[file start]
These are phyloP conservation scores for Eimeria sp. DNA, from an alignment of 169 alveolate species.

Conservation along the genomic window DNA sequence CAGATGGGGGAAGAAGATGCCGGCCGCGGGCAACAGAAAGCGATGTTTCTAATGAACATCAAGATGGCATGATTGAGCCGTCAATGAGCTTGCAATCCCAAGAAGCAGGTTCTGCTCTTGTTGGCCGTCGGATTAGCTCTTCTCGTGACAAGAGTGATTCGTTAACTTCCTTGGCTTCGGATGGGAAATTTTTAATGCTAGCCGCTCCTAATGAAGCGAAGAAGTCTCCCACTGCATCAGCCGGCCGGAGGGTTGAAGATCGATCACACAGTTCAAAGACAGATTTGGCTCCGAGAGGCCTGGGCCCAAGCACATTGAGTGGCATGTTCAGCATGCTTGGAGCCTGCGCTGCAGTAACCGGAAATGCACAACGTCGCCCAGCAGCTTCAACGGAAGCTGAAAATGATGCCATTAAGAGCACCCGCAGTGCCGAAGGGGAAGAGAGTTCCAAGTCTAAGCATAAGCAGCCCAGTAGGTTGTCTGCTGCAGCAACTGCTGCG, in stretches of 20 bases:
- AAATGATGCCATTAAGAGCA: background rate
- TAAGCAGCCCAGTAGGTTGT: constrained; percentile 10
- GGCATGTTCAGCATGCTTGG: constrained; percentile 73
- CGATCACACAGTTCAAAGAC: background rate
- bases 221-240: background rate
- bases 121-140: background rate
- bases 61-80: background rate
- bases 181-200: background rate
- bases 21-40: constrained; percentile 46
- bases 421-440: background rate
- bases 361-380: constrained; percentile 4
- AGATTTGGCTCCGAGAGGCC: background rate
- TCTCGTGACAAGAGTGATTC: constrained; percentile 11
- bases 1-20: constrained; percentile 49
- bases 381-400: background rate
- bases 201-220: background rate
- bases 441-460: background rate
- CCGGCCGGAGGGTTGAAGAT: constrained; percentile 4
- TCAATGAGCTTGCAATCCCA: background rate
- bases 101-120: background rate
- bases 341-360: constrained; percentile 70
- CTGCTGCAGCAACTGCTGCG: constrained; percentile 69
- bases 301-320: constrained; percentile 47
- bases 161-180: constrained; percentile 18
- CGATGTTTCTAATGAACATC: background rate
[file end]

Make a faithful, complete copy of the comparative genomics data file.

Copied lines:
These are phyloP conservation scores for Eimeria sp. DNA, from an alignment of 169 alveolate species.

Conservation along the genomic window DNA sequence CAGATGGGGGAAGAAGATGCCGGCCGCGGGCAACAGAAAGCGATGTTTCTAATGAACATCAAGATGGCATGATTGAGCCGTCAATGAGCTTGCAATCCCAAGAAGCAGGTTCTGCTCTTGTTGGCCGTCGGATTAGCTCTTCTCGTGACAAGAGTGATTCGTTAACTTCCTTGGCTTCGGATGGGAAATTTTTAATGCTAGCCGCTCCTAATGAAGCGAAGAAGTCTCCCACTGCATCAGCCGGCCGGAGGGTTGAAGATCGATCACACAGTTCAAAGACAGATTTGGCTCCGAGAGGCCTGGGCCCAAGCACATTGAGTGGCATGTTCAGCATGCTTGGAGCCTGCGCTGCAGTAACCGGAAATGCACAACGTCGCCCAGCAGCTTCAACGGAAGCTGAAAATGATGCCATTAAGAGCACCCGCAGTGCCGAAGGGGAAGAGAGTTCCAAGTCTAAGCATAAGCAGCCCAGTAGGTTGTCTGCTGCAGCAACTGCTGCG, in stretches of 20 bases:
- AAATGATGCCATTAAGAGCA: background rate
- TAAGCAGCCCAGTAGGTTGT: constrained; percentile 10
- GGCATGTTCAGCATGCTTGG: constrained; percentile 73
- CGATCACACAGTTCAAAGAC: background rate
- bases 221-240: background rate
- bases 121-140: background rate
- bases 61-80: background rate
- bases 181-200: background rate
- bases 21-40: constrained; percentile 46
- bases 421-440: background rate
- bases 361-380: constrained; percentile 4
- AGATTTGGCTCCGAGAGGCC: background rate
- TCTCGTGACAAGAGTGATTC: constrained; percentile 11
- bases 1-20: constrained; percentile 49
- bases 381-400: background rate
- bases 201-220: background rate
- bases 441-460: background rate
- CCGGCCGGAGGGTTGAAGAT: constrained; percentile 4
- TCAATGAGCTTGCAATCCCA: background rate
- bases 101-120: background rate
- bases 341-360: constrained; percentile 70
- CTGCTGCAGCAACTGCTGCG: constrained; percentile 69
- bases 301-320: constrained; percentile 47
- bases 161-180: constrained; percentile 18
- CGATGTTTCTAATGAACATC: background rate